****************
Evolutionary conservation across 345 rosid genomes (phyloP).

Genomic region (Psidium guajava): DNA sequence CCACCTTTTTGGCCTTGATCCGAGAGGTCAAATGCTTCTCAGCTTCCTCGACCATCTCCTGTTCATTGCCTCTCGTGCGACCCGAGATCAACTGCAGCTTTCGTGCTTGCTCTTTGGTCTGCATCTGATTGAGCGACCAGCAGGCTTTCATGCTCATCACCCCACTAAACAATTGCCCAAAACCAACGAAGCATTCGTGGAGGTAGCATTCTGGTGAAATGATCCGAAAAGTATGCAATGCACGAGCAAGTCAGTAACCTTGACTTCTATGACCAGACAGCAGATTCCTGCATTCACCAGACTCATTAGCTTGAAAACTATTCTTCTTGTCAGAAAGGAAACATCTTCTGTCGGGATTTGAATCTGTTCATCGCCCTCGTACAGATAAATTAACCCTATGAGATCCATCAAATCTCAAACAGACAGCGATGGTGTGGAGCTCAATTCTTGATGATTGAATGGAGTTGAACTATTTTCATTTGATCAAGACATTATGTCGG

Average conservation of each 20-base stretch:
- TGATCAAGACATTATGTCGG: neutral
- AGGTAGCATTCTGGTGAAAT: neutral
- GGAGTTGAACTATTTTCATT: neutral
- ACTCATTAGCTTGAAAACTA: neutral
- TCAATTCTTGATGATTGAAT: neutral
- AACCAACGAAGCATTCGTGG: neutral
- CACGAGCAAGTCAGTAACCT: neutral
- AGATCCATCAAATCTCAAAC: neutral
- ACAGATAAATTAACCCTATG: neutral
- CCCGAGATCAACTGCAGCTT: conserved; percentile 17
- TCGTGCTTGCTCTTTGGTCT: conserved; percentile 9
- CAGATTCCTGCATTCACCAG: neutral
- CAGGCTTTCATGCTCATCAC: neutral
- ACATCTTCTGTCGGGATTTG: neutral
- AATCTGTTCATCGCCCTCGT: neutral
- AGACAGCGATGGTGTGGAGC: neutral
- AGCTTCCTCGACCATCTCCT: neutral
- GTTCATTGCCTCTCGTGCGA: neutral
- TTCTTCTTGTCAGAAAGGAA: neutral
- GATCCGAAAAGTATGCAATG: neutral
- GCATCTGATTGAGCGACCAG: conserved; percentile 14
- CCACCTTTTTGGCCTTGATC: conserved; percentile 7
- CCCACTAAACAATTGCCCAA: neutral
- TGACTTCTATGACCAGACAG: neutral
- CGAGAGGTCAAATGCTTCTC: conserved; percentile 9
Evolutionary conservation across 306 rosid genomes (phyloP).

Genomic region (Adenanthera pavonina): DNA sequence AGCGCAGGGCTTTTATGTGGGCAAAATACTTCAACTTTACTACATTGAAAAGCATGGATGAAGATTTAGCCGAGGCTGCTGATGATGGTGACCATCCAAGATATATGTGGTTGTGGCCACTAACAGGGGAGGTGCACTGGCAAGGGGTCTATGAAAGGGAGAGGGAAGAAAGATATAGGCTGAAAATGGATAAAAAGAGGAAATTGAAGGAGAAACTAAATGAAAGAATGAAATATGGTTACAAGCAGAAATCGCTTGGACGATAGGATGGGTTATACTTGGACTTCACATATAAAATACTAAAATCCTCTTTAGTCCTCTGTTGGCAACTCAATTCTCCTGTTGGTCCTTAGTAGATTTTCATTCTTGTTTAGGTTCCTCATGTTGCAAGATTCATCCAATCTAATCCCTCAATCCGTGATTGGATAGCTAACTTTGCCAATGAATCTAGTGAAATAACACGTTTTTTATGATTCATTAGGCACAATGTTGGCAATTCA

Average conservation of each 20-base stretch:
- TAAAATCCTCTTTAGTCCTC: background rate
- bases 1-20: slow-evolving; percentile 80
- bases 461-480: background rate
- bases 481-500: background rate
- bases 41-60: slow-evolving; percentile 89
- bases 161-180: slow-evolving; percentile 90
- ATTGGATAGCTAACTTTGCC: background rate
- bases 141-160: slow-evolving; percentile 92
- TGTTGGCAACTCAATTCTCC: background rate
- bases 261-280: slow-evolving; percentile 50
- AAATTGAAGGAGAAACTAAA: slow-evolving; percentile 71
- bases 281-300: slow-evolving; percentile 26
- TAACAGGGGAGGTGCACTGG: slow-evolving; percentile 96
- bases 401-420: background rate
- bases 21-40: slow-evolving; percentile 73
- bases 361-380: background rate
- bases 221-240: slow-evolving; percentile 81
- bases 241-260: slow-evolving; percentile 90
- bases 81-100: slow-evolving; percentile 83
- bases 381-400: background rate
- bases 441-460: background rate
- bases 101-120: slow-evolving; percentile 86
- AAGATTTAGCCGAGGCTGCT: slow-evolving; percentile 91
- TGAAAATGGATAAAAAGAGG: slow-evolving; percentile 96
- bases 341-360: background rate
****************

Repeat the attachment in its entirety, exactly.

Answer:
Evolutionary conservation across 345 rosid genomes (phyloP).

Genomic region (Psidium guajava): DNA sequence CCACCTTTTTGGCCTTGATCCGAGAGGTCAAATGCTTCTCAGCTTCCTCGACCATCTCCTGTTCATTGCCTCTCGTGCGACCCGAGATCAACTGCAGCTTTCGTGCTTGCTCTTTGGTCTGCATCTGATTGAGCGACCAGCAGGCTTTCATGCTCATCACCCCACTAAACAATTGCCCAAAACCAACGAAGCATTCGTGGAGGTAGCATTCTGGTGAAATGATCCGAAAAGTATGCAATGCACGAGCAAGTCAGTAACCTTGACTTCTATGACCAGACAGCAGATTCCTGCATTCACCAGACTCATTAGCTTGAAAACTATTCTTCTTGTCAGAAAGGAAACATCTTCTGTCGGGATTTGAATCTGTTCATCGCCCTCGTACAGATAAATTAACCCTATGAGATCCATCAAATCTCAAACAGACAGCGATGGTGTGGAGCTCAATTCTTGATGATTGAATGGAGTTGAACTATTTTCATTTGATCAAGACATTATGTCGG

Average conservation of each 20-base stretch:
- TGATCAAGACATTATGTCGG: neutral
- AGGTAGCATTCTGGTGAAAT: neutral
- GGAGTTGAACTATTTTCATT: neutral
- ACTCATTAGCTTGAAAACTA: neutral
- TCAATTCTTGATGATTGAAT: neutral
- AACCAACGAAGCATTCGTGG: neutral
- CACGAGCAAGTCAGTAACCT: neutral
- AGATCCATCAAATCTCAAAC: neutral
- ACAGATAAATTAACCCTATG: neutral
- CCCGAGATCAACTGCAGCTT: conserved; percentile 17
- TCGTGCTTGCTCTTTGGTCT: conserved; percentile 9
- CAGATTCCTGCATTCACCAG: neutral
- CAGGCTTTCATGCTCATCAC: neutral
- ACATCTTCTGTCGGGATTTG: neutral
- AATCTGTTCATCGCCCTCGT: neutral
- AGACAGCGATGGTGTGGAGC: neutral
- AGCTTCCTCGACCATCTCCT: neutral
- GTTCATTGCCTCTCGTGCGA: neutral
- TTCTTCTTGTCAGAAAGGAA: neutral
- GATCCGAAAAGTATGCAATG: neutral
- GCATCTGATTGAGCGACCAG: conserved; percentile 14
- CCACCTTTTTGGCCTTGATC: conserved; percentile 7
- CCCACTAAACAATTGCCCAA: neutral
- TGACTTCTATGACCAGACAG: neutral
- CGAGAGGTCAAATGCTTCTC: conserved; percentile 9
Evolutionary conservation across 306 rosid genomes (phyloP).

Genomic region (Adenanthera pavonina): DNA sequence AGCGCAGGGCTTTTATGTGGGCAAAATACTTCAACTTTACTACATTGAAAAGCATGGATGAAGATTTAGCCGAGGCTGCTGATGATGGTGACCATCCAAGATATATGTGGTTGTGGCCACTAACAGGGGAGGTGCACTGGCAAGGGGTCTATGAAAGGGAGAGGGAAGAAAGATATAGGCTGAAAATGGATAAAAAGAGGAAATTGAAGGAGAAACTAAATGAAAGAATGAAATATGGTTACAAGCAGAAATCGCTTGGACGATAGGATGGGTTATACTTGGACTTCACATATAAAATACTAAAATCCTCTTTAGTCCTCTGTTGGCAACTCAATTCTCCTGTTGGTCCTTAGTAGATTTTCATTCTTGTTTAGGTTCCTCATGTTGCAAGATTCATCCAATCTAATCCCTCAATCCGTGATTGGATAGCTAACTTTGCCAATGAATCTAGTGAAATAACACGTTTTTTATGATTCATTAGGCACAATGTTGGCAATTCA

Average conservation of each 20-base stretch:
- TAAAATCCTCTTTAGTCCTC: background rate
- bases 1-20: slow-evolving; percentile 80
- bases 461-480: background rate
- bases 481-500: background rate
- bases 41-60: slow-evolving; percentile 89
- bases 161-180: slow-evolving; percentile 90
- ATTGGATAGCTAACTTTGCC: background rate
- bases 141-160: slow-evolving; percentile 92
- TGTTGGCAACTCAATTCTCC: background rate
- bases 261-280: slow-evolving; percentile 50
- AAATTGAAGGAGAAACTAAA: slow-evolving; percentile 71
- bases 281-300: slow-evolving; percentile 26
- TAACAGGGGAGGTGCACTGG: slow-evolving; percentile 96
- bases 401-420: background rate
- bases 21-40: slow-evolving; percentile 73
- bases 361-380: background rate
- bases 221-240: slow-evolving; percentile 81
- bases 241-260: slow-evolving; percentile 90
- bases 81-100: slow-evolving; percentile 83
- bases 381-400: background rate
- bases 441-460: background rate
- bases 101-120: slow-evolving; percentile 86
- AAGATTTAGCCGAGGCTGCT: slow-evolving; percentile 91
- TGAAAATGGATAAAAAGAGG: slow-evolving; percentile 96
- bases 341-360: background rate